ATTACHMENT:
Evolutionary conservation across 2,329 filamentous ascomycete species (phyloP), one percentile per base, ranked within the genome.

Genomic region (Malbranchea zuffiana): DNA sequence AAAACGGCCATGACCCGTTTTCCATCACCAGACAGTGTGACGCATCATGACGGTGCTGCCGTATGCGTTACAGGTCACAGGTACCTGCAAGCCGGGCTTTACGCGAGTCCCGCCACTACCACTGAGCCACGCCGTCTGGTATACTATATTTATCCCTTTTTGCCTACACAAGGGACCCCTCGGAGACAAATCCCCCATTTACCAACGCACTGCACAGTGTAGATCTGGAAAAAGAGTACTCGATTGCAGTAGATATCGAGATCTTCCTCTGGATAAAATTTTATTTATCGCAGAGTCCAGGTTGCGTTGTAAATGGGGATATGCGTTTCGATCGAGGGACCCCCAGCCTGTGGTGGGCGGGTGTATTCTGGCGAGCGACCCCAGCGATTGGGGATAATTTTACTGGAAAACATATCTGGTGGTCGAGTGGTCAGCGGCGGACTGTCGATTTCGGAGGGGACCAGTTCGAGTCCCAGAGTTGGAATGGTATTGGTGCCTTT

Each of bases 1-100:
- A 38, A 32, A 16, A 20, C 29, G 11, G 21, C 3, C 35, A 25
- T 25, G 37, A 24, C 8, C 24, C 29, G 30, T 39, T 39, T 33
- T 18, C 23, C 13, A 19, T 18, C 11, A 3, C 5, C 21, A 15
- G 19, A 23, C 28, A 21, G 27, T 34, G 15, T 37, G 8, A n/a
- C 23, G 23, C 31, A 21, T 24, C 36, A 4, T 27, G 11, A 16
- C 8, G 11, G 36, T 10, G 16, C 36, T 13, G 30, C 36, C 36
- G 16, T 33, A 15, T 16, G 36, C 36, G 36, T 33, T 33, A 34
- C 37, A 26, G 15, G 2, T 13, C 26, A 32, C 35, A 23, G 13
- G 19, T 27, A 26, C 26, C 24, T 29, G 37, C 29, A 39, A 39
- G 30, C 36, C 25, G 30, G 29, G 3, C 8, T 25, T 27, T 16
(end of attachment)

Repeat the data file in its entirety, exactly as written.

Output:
Evolutionary conservation across 2,329 filamentous ascomycete species (phyloP), one percentile per base, ranked within the genome.

Genomic region (Malbranchea zuffiana): DNA sequence AAAACGGCCATGACCCGTTTTCCATCACCAGACAGTGTGACGCATCATGACGGTGCTGCCGTATGCGTTACAGGTCACAGGTACCTGCAAGCCGGGCTTTACGCGAGTCCCGCCACTACCACTGAGCCACGCCGTCTGGTATACTATATTTATCCCTTTTTGCCTACACAAGGGACCCCTCGGAGACAAATCCCCCATTTACCAACGCACTGCACAGTGTAGATCTGGAAAAAGAGTACTCGATTGCAGTAGATATCGAGATCTTCCTCTGGATAAAATTTTATTTATCGCAGAGTCCAGGTTGCGTTGTAAATGGGGATATGCGTTTCGATCGAGGGACCCCCAGCCTGTGGTGGGCGGGTGTATTCTGGCGAGCGACCCCAGCGATTGGGGATAATTTTACTGGAAAACATATCTGGTGGTCGAGTGGTCAGCGGCGGACTGTCGATTTCGGAGGGGACCAGTTCGAGTCCCAGAGTTGGAATGGTATTGGTGCCTTT

Each of bases 1-100:
- A 38, A 32, A 16, A 20, C 29, G 11, G 21, C 3, C 35, A 25
- T 25, G 37, A 24, C 8, C 24, C 29, G 30, T 39, T 39, T 33
- T 18, C 23, C 13, A 19, T 18, C 11, A 3, C 5, C 21, A 15
- G 19, A 23, C 28, A 21, G 27, T 34, G 15, T 37, G 8, A n/a
- C 23, G 23, C 31, A 21, T 24, C 36, A 4, T 27, G 11, A 16
- C 8, G 11, G 36, T 10, G 16, C 36, T 13, G 30, C 36, C 36
- G 16, T 33, A 15, T 16, G 36, C 36, G 36, T 33, T 33, A 34
- C 37, A 26, G 15, G 2, T 13, C 26, A 32, C 35, A 23, G 13
- G 19, T 27, A 26, C 26, C 24, T 29, G 37, C 29, A 39, A 39
- G 30, C 36, C 25, G 30, G 29, G 3, C 8, T 25, T 27, T 16